Australian Donna is an open-space for women of Italian origin in Australia.

We aim to favour the exchange of information, knowledge and topics related to the world of women.

Our space will grow and be enriched through the contribution of different realities and individual experiences of all participants. More...

Maria Donato OAM

On 8thJune 2020, Maria Donato was awarded the Order of Australia Medal in recognition of her extensive contribution for over 50 years to the Italian community.

Having migrated to Australia at the age of 11, Maria has succeeded to balance work and family commitments with her extensive involvement in volunteering. Of particular note are her assistance to immigrants, volunteering for the Red Cross, contributions to Italian clubs and religious groups. For the past 28 years Maria has been involved with great dedication to Radio Italiana 531. For many years, we visitors and guests of the Radio have been welcomed and greeted by Maria’s ever so gentle and kind smile. More...

International Women’s Day 2019 Speech – Antonietta Cocchiaro

Good evening, Ladies, my name is Antonietta Cocchiaro and I want to thank the wonderful women volunteers of Radio Italiana 531 for asking me to speak with you this evening as we celebrate International Women’s Day. As volunteers for the radio, you bring joy to many people but especially the elderly who are at home, in retirement villages, and in nursing homes, so thank you for your dedicated service.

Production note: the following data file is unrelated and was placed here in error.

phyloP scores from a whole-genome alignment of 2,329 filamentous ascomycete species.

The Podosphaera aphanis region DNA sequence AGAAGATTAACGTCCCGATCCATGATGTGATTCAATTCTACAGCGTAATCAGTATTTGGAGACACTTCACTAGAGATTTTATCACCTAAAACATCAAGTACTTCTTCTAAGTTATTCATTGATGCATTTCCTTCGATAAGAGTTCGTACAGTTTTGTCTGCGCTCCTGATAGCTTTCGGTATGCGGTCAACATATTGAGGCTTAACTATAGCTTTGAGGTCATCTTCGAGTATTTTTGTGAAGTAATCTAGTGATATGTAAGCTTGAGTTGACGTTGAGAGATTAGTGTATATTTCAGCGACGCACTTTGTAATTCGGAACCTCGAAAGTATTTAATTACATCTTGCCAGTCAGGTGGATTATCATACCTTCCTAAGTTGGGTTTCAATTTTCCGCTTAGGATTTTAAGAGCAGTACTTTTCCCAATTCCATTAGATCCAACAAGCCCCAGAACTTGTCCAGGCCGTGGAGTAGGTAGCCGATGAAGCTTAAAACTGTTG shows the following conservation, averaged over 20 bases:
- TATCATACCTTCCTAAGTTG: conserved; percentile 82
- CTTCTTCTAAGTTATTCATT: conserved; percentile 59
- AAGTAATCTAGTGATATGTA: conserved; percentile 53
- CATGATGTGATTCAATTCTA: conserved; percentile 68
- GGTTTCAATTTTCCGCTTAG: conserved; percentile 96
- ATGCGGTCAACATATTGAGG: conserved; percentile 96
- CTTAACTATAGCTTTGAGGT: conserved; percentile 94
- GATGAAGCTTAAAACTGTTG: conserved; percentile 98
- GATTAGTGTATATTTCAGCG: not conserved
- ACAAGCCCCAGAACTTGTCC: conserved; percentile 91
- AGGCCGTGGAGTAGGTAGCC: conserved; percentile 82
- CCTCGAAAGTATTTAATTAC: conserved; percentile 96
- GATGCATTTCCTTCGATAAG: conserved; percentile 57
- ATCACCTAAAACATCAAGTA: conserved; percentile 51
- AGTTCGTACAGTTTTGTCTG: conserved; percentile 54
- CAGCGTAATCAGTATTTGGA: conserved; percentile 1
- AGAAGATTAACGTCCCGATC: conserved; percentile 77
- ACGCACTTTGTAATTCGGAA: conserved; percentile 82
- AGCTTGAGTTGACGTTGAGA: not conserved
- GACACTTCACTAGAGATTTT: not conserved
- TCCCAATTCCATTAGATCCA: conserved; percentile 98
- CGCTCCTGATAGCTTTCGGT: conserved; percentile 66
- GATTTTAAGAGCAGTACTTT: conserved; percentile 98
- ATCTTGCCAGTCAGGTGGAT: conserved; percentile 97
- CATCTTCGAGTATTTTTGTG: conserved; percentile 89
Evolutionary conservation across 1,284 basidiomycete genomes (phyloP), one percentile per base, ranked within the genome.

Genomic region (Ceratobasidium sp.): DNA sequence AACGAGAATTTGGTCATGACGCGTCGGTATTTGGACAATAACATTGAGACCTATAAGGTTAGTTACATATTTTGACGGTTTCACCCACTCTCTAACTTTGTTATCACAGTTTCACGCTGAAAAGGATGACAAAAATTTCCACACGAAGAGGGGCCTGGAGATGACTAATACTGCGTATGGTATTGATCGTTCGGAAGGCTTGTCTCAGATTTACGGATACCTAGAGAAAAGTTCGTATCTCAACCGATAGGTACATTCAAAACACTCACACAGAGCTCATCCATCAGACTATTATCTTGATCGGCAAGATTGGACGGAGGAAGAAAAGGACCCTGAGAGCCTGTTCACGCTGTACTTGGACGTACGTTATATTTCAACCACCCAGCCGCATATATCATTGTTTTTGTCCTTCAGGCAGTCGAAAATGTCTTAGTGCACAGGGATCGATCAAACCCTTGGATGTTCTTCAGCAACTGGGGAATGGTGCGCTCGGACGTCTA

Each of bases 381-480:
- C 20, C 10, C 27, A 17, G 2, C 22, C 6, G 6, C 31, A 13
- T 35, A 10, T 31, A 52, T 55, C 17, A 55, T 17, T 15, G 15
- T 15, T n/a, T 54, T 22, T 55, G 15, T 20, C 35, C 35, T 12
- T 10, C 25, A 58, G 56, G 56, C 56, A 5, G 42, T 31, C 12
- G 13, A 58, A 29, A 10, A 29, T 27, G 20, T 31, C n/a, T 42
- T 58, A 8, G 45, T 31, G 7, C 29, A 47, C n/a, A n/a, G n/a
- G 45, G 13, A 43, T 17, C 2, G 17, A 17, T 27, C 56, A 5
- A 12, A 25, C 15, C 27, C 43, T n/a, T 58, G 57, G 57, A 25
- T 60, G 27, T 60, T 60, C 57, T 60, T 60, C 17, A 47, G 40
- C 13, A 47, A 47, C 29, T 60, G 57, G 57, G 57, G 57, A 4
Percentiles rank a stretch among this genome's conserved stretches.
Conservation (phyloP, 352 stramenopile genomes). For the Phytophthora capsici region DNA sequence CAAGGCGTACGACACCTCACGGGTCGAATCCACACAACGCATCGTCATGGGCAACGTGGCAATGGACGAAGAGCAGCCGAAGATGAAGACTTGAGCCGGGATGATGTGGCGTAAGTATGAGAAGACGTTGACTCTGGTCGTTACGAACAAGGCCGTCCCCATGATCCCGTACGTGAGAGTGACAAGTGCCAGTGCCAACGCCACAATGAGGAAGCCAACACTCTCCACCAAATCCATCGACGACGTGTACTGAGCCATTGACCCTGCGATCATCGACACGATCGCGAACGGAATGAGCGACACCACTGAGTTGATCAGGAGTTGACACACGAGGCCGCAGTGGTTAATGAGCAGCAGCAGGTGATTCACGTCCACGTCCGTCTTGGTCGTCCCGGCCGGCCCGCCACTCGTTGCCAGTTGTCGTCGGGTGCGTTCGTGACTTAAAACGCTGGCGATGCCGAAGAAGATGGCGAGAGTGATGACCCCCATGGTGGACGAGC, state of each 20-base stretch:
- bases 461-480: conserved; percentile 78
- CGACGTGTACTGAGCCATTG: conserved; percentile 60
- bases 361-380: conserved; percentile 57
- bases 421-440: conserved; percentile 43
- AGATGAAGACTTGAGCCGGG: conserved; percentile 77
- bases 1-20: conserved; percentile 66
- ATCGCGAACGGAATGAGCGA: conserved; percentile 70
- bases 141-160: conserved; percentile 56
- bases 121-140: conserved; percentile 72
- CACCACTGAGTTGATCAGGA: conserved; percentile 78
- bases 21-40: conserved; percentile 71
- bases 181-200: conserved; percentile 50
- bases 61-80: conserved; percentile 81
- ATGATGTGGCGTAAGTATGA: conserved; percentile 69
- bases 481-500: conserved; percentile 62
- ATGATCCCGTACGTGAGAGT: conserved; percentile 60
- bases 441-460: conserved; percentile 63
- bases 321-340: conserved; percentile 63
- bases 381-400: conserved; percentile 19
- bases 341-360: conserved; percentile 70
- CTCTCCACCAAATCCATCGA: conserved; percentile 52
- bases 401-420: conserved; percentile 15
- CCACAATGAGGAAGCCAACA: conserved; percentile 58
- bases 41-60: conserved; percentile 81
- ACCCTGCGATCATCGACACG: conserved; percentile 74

International Women’s Day is celebrated in many countries and it’s the day that we recognise the achievement of women throughout the centuries but also acknowledge the hardship they had to endure and for many women they are still enduring today.


125 years of women’s suffrage in South Australia

The South Australian women’s suffrage campaign

Following its colonisation in 1836, South Australian settlers lived under British common law which made women subordinate to men in that they were subject to their fathers, and then to their husbands. Their property, income and children were the legal property of their husbands. As the nineteenth century rolled on however, certain progressive legislative changes began to occur that separated women’s legal identity from this archaic system, such as the 1858 Matrimonial Causes Act that allowed divorce, and the Municipal Corporations Act of 1861 that allowed owner/occupiers of property (including women) to vote in local government elections.